It’s the week before Christmas and most of us in the office didn’t check-in this morning. Our brains are alive with visions of trees, turkeys, and our new toys waiting under the tree. I’m personally trying not to burst into song and dance across the office, singing about Hot-Hot Hot Chocolate, never ever let it cool, hot-hot, yea we got it… Lead Salesman Scott’s giving me the look.. Right… Back to topic. The history of Trains and Christmas! Trains and What? For those of you who have never heard of this, it is fairly common in the United States to have a model train under your Christmas Tree. The famous model train maker Lionel even sells a polar express set designed to go around the tree. This is a tradition that dates back almost to the first steam trains. In some ways, it goes back even farther. From Steam to Electricity Steam engines were a massive symbol of travel, commerce, and industry in the late 1800s. Every Christmas, you didn’t fly home, you took the train. If you shipped something long distance, it took the train. If you were waiting for word from distant family, you probably went to the train station for a telegram. It was a massive, unavoidable part of life. Toy trains would have been common in those days, everything from carved and painted wooden train sets to heavy, drop-this-and-lose-your-foot cast iron trains with wind up motors. […]

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Grading Your Steam

As with all things scientific and industrial, there are ways to quantify just how good steam is and where it can be used. We can think of these as three basic grades of steam: Utility, Culinary, and Pure. These essentially deal with how sterile the steam has to be, how much or how little water vapor it can carry, and what contaminants or additives it can be exposed to. Utility Steam There are numerous applications where the chemical make up of the steam isn’t a terribly big deal. Consider steam used for heating oil pipes. It doesn’t matter if the steam is wet or dry, if it contains any anti-corrosives, or if we put anti-freeze in it to prevent pipe bursts in the return lines. This is steam that’s never going to come into contact with humans, never touch food or clothes, or otherwise be an exposure risk. We put up a nice biohazard sign, some skulls and crossbones on the pipes, a sign that reads “if you drink, touch, or breath this, not only will you die, but it will be slow and painful,” and everything is pretty much set. The same can be said for steam used exclusively used to heat a building or dedicated to other purposes. In these environments, there’s not going to be human exposure, so it’s treated like any other chemical. In these instances, it’s helpful to use additives to extend the life of […]

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Industrial Wet Steam

Let’s recap quick: wet steam is the steam you usually see around your house and basically everywhere not investing seven to eight figure checks in their steam system. This wet-steam carries water vapor, which is the actual white, puffy cloud you see. Dry steam is essentially invisible, hot as fire, and essential in industrial scale productions. That begs the question though, is there an industry for wet steam too? Surely the dry-stuff is better? Moisturizing the Product It turns out, there are a ton of applications where it’s essential to add moisture to a product without actually soaking it. Consider, if you use dry steam, you’re not going to make the product wet, but you will dry it out. Between the heat and zero-humidity air, anything that can evaporate from the product will do so. Dry products presents a wide range of problems. Dry things are often inflexible and brittle. Consider if you leave a shirt in your clothes drier for  hours upon hours (do not do this, you’ll probably start a fire), if it survives, it’ll be rough, stiff, and uncomfortable. Dry steam works well enough for a quick cleaning of clothes, but it’s not good for prolonged exposure. This same thing is true in other types of production, consider something like a paper pill or a printing press. If the paper becomes too dry, it might tear inside the machinery. Excessively dry paper is prone to cracking, tearing, […]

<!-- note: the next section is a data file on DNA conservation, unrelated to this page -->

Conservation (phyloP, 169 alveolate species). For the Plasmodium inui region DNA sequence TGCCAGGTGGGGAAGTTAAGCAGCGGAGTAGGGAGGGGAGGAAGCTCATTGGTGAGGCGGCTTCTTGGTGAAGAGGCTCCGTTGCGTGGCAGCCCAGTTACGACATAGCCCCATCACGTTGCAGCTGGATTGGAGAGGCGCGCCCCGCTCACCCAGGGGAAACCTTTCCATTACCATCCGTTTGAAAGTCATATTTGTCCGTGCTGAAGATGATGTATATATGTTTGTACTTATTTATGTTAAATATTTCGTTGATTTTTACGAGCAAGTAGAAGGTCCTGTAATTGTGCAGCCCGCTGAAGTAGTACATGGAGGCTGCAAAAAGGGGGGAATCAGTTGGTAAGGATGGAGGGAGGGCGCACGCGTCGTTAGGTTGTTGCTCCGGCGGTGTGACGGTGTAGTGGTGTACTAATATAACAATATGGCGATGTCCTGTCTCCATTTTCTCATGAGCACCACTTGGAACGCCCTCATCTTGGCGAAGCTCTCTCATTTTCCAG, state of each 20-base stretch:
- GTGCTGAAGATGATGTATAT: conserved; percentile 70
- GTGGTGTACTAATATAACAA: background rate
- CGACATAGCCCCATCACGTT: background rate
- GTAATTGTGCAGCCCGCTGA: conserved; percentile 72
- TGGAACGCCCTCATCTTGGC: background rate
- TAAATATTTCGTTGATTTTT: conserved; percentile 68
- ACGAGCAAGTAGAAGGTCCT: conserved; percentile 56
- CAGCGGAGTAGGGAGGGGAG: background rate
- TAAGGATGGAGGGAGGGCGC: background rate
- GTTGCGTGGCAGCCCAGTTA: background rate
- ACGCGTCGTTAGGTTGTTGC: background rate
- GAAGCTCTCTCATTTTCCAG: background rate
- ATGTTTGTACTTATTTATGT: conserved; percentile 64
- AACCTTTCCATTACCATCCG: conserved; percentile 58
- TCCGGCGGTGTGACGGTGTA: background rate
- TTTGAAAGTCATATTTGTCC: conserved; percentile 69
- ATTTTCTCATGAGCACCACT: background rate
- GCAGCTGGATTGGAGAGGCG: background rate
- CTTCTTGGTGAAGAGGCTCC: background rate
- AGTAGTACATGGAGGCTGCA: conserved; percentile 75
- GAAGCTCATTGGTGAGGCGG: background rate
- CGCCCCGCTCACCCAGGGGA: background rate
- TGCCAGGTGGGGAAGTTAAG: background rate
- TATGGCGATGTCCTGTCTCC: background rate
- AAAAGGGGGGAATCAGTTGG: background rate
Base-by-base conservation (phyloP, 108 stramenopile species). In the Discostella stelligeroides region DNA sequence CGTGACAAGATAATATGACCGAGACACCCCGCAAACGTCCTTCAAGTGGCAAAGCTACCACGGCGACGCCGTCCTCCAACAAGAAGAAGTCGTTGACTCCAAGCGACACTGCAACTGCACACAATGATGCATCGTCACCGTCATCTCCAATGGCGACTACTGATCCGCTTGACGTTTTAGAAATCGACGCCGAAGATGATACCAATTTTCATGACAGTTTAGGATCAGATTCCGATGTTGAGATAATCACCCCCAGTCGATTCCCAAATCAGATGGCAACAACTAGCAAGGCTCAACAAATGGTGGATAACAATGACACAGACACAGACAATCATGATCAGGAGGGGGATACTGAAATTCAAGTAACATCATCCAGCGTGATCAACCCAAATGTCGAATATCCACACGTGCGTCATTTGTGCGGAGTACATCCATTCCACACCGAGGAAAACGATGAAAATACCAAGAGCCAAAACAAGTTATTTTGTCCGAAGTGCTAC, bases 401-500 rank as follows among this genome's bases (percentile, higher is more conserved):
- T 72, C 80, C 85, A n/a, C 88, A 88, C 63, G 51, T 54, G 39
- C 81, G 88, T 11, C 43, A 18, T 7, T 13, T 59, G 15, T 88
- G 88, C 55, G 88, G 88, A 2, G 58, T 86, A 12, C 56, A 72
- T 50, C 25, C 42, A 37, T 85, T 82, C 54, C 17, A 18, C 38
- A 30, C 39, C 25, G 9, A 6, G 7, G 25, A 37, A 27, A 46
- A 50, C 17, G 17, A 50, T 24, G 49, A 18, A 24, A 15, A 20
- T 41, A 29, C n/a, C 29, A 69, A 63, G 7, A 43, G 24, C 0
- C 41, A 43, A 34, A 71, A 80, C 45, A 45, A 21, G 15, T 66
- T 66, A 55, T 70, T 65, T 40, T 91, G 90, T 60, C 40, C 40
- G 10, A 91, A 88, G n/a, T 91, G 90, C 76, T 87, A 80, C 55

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What Is Dry Steam?

Despite being a centuries old technology, steam is still an essential part of the industrial world. There are a ton of special uses cases for steam in manufacturing, chemical processing, and elsewhere in heavy industry. We use steam for precise temperature control in specialized vacuum systems, for heating oil and fluids over long distances, for electrical turbines, to push fluids through piping such as in distillation towers, to improve burner efficiency, and for drying things. You Do WHAT?! It turns out that steam is actually incredibly useful for drying things, typically clothe things, but it’s been used on paints and other parts of product drying. You mean for WRINKLES in clothes and pants, right? NOPE. Alright, let’s break out the physics. This is actually something weird and incredibly interesting. Starting with the basics. Matter has essentially three states that you’re going to actually experience in day to day life: Solid, Liquid, and Gas. We all know what these look like, right? Solid water is ice. Liquid water is… well tap water, ocean water, lake water, rain. Gas-water is steam, a big, white, puffy, and usually burn-inducing cloud rising up from those noodles I boiled last night (and got the burn on my hand for). It turns out, we’re not entirely right about how we think of steam. That white, puffy cloud steam makes? It’s not a gas. It’s a liquid. If you physically see steam, the thing you’re seeing isn’t […]